Fast Start Practice as Part of a Long Run
Fast Start Practice as Part of a Long Run

Cross-Country Running: Learning to Withstand Fast Starts in a Cross-Country Running Race

Dick Moss, Editor

Cross-country starts are absolute mayhem—especially championships, where you might see as many as 200 runners sprinting to reach the first narrowing point in good position.

Many runners, used to a more leisurely start in hometown races, get swept along and quickly die, or start too slowly and never get into position to be competitive.

How can you train your runners for such fast starts? One way is to practice it during longer distance runs.

Long Run Start Practice
Your runners first perform a short warmup, so they're loose before they begin their run. Then, as a group, have them start their distance run at a fast, race-like sprint over a designated distance, for example, the length of your football field or a lap of the track. They then settle into a minute or two of their perceived race pace, after which they slow to their normal training pace and finish their run.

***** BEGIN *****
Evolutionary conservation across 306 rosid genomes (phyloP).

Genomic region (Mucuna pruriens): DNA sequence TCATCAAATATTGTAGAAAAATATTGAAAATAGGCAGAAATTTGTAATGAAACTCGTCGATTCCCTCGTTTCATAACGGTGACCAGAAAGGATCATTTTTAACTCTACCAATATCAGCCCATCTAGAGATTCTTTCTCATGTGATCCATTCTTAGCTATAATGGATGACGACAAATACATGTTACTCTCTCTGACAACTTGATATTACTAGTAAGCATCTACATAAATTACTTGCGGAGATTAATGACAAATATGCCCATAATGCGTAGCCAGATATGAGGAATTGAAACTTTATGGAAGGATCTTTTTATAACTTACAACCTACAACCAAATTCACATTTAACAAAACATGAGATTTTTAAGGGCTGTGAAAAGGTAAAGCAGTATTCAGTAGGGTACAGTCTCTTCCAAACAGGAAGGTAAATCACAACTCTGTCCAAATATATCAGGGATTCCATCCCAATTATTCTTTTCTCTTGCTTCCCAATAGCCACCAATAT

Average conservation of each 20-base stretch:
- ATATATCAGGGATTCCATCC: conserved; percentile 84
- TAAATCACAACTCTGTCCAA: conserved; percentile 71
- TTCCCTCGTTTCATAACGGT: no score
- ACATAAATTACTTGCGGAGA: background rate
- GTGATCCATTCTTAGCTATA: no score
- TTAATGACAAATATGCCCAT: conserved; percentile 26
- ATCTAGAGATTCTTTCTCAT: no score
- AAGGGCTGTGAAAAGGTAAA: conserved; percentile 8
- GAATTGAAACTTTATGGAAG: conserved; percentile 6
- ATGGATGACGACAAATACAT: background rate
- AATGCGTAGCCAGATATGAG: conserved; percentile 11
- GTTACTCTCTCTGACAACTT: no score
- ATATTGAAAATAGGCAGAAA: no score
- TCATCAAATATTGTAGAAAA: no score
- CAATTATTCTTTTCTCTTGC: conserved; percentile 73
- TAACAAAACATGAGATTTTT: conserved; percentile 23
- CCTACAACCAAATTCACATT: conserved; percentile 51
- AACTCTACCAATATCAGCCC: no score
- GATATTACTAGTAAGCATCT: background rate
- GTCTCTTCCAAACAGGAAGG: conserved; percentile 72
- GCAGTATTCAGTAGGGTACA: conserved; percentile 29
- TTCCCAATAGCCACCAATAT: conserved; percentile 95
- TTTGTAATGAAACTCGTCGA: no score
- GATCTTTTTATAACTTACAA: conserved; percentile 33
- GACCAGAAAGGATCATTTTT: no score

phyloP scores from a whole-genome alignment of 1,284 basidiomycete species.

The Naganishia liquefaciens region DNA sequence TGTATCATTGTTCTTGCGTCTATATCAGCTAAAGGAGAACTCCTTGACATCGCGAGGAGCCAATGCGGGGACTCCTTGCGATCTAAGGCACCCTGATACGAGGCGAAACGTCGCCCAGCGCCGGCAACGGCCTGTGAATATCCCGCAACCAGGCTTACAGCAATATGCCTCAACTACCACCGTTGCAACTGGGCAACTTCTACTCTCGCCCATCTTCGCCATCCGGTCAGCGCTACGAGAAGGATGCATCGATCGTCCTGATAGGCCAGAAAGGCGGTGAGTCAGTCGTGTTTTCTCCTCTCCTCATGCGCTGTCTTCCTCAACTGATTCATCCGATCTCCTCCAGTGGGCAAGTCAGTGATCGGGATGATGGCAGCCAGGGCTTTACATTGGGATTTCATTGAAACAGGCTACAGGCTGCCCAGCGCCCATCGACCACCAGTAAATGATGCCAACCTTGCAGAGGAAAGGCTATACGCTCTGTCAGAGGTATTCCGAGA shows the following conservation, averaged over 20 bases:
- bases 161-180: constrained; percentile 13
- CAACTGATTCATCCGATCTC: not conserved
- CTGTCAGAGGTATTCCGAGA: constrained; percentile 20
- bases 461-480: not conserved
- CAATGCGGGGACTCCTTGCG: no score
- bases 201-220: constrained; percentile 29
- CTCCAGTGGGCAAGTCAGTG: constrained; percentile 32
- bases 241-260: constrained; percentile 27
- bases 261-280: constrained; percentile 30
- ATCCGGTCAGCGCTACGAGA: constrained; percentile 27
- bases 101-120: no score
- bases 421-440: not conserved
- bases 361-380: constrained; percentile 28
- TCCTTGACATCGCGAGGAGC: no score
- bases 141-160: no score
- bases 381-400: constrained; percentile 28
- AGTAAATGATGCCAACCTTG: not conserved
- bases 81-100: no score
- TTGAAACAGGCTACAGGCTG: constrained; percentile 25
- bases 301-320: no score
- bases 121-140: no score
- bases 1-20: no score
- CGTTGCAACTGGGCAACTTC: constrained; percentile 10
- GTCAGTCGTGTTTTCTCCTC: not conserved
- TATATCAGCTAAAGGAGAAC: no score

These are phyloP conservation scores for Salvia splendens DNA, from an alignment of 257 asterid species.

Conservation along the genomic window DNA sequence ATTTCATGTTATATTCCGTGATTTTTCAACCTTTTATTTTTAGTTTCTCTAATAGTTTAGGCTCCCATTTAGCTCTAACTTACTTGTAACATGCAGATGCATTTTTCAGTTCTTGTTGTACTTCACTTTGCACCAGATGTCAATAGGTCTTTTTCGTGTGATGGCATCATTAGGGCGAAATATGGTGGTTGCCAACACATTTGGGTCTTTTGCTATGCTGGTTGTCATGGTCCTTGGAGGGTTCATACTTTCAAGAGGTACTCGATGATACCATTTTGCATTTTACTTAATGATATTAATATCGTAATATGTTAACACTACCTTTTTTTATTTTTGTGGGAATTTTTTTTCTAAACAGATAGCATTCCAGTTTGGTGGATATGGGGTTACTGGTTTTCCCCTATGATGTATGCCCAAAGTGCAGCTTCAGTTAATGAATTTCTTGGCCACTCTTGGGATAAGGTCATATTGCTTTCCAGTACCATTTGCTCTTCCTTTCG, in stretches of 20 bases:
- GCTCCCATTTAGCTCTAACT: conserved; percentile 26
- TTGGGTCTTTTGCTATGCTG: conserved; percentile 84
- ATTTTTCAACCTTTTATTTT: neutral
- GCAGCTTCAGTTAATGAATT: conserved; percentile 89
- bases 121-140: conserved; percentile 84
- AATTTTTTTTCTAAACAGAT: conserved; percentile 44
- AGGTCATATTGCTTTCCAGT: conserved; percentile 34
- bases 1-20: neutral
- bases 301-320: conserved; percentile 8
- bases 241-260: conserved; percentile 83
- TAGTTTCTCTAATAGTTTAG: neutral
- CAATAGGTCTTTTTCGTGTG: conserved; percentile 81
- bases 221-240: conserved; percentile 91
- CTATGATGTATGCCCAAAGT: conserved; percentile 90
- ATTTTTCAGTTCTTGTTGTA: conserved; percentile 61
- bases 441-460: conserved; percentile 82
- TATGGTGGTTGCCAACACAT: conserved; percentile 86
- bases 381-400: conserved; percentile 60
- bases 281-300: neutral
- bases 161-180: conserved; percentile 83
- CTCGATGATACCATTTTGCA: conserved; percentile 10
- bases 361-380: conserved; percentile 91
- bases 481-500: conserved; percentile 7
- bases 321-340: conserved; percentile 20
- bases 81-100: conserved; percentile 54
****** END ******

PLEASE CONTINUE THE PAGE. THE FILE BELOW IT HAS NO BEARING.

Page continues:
A progression will make these faster starts even more effective. The first week, place one pylon 100m from the start line, and another pylon an additional 100m down the course. Instruct your runners to sprint to the first pylon, run at race pace to the second, then settle down into their normal training pace for the rest of the run.

On each subsequent week, increase the distance to the two pylons. Your runners will soon become accustomed to fast starts and will develop the ability to recover as they slow to their normal racing pace.

1. Edward Derse and Skip Stolley, AAF/CIF Cross Country Coaching Manual, Amateur Athletic Foundation, 1994.
2. Jason Karp, 101 Developmental Concepts & Workouts for Cross Country Runners, Coaches Choice, 2010.

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